Michael Hunter reflects on the life of the late Roy Porter.
It is distressing to have to make a posthumous assessment of the intellectual attainments of a figure who, in the normal course of things, should have been with us for another two decades. What one will miss most about Roy Porter is his personality, his infectious, bubbling enthusiasm for any topic that he talked about, and his ability to enthuse even an audience of sullen undergraduates with a light-hearted lecture on a favourite theme. It will also seem strange no longer to be able to turn on the radio and hear his voice in one of the innumerable talk shows in which he participated. But it is a tribute to Roy that one is left in no doubt as to what his achievement was: his intellectual legacy is secure in the myriad of books he wrote or edited, and in his larger contribution to the intellectual scene.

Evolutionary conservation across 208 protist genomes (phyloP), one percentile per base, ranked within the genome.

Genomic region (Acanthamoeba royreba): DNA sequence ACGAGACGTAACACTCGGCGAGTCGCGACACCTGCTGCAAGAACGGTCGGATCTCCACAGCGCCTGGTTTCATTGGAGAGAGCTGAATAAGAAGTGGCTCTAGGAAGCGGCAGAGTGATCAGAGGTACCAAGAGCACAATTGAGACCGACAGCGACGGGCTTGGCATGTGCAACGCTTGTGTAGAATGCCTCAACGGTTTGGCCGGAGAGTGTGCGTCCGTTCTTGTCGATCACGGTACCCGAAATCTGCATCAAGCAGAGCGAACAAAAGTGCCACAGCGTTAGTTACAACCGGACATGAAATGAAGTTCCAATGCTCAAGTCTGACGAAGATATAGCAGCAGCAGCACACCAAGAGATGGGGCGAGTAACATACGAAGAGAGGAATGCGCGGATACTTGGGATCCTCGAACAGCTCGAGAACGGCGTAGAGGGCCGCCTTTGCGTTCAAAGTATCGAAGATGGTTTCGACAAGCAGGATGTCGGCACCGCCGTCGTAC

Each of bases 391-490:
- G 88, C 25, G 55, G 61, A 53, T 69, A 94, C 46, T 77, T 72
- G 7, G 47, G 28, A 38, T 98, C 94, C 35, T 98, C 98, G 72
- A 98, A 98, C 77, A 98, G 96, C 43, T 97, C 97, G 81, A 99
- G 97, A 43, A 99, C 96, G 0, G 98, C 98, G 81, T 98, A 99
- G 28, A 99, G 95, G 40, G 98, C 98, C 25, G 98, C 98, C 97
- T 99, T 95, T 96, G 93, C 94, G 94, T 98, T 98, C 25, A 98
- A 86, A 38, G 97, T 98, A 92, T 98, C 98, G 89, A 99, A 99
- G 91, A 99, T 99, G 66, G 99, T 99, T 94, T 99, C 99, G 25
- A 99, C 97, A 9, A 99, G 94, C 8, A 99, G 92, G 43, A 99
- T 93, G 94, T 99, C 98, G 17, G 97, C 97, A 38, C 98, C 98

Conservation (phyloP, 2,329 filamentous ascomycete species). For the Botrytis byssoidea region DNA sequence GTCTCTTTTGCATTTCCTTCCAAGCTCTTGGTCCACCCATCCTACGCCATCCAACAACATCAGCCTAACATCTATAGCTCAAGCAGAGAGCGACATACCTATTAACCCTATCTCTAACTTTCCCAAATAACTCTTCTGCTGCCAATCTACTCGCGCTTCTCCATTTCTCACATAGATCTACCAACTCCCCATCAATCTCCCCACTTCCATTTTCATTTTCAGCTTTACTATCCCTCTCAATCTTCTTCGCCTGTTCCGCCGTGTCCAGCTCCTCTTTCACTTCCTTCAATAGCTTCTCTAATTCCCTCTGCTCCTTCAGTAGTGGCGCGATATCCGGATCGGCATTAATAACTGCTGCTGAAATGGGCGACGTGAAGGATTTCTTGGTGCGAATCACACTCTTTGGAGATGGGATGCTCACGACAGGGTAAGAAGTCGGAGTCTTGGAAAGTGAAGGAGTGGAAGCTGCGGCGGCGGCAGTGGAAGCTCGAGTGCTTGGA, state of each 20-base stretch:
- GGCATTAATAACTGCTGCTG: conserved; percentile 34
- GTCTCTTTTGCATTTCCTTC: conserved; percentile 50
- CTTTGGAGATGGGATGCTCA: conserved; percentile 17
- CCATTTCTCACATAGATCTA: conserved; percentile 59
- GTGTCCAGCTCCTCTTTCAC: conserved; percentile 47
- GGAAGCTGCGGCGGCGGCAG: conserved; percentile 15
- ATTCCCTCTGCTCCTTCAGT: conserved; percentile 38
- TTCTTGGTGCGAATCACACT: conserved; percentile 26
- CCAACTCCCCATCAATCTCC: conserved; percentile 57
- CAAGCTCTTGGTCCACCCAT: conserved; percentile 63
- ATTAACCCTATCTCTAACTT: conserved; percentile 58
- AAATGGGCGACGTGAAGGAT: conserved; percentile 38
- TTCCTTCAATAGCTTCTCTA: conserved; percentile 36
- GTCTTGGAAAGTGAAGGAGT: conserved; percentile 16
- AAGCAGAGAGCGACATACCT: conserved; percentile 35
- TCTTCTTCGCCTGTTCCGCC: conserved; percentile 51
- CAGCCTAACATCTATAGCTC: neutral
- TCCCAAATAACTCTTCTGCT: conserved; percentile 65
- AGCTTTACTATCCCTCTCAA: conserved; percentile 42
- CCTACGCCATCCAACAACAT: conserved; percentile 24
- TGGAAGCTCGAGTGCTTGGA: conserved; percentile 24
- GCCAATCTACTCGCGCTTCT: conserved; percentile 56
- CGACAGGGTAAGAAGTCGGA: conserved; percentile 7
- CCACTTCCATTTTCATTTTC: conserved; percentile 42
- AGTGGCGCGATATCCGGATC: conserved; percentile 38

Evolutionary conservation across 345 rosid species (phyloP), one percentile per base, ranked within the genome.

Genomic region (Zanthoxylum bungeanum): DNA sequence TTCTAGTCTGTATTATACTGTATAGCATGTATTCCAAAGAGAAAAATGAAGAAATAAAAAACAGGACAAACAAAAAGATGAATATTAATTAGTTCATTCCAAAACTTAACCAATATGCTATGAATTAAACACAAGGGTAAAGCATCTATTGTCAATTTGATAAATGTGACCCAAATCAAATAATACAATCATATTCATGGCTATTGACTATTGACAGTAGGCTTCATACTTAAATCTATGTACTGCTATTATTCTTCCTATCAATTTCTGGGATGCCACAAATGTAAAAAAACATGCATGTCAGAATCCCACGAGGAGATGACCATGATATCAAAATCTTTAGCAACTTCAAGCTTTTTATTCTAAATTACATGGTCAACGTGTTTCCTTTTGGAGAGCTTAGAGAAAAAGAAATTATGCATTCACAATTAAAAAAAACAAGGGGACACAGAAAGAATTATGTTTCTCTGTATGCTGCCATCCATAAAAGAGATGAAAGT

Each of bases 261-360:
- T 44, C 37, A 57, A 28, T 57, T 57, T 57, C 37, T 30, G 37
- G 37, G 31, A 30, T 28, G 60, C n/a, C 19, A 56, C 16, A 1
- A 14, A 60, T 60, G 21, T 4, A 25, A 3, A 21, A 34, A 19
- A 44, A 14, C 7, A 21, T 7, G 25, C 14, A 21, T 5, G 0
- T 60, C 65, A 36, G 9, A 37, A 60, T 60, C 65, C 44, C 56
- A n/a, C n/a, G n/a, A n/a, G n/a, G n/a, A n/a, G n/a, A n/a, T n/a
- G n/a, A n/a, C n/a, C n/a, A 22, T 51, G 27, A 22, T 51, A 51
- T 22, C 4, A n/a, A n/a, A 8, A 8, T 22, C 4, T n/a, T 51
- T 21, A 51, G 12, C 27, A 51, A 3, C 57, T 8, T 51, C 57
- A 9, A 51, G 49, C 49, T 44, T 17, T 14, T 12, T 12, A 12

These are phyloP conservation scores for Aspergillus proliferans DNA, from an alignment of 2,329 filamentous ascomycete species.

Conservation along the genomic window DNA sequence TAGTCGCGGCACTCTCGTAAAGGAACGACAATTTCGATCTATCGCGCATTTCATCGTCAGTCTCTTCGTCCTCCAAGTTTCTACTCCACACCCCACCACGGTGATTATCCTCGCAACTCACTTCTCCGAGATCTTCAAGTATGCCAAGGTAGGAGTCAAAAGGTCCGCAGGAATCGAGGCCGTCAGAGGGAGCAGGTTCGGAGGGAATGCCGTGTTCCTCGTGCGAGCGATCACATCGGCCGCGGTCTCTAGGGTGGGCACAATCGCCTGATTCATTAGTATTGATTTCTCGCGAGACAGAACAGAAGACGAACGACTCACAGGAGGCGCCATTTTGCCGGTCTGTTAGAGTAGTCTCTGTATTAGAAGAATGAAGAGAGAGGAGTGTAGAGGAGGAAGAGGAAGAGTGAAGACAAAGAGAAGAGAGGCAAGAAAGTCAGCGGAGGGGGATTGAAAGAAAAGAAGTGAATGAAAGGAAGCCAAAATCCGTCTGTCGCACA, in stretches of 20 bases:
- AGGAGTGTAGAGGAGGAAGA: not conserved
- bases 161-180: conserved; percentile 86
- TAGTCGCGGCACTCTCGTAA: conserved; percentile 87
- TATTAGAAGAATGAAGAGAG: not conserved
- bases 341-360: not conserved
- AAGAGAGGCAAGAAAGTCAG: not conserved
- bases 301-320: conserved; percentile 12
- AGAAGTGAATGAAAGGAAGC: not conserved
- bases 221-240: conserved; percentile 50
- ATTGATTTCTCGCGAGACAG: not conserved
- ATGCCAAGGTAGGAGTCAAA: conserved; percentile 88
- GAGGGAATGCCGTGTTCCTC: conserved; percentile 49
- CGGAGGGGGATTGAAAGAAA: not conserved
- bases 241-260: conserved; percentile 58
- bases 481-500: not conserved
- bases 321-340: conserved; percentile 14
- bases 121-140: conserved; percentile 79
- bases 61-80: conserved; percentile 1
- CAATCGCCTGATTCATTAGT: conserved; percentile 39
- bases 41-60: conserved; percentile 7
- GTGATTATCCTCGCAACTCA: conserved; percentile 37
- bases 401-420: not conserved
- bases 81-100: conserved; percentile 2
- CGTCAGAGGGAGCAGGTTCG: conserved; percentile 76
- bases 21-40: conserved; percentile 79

It is perhaps appropriate to start where Roy did – in the history of science. His first book, The Making of Geology: Earth Science in Britain 1660-1830 (1977), was based on his doctoral thesis, and it took an unusually broad view of its subject, laying stress on the milieux in which ideas were conceived, circulated and discussed. Even before this was published, Roy had in 1973 become editor of the academic journal History of Science, in conjunction with its revamping from an annual volume to a quarterly format. He continued as sole editor of this until his retirement last year, a remarkable record of editorial longevity. It is fair to say that, under Roy’s aegis, this journal became one of the most seminal organs in its field, publishing a disproportionate number of widely cited papers, its avowed aim being the discussion of problems and approaches rather than the publication of straightforward research articles.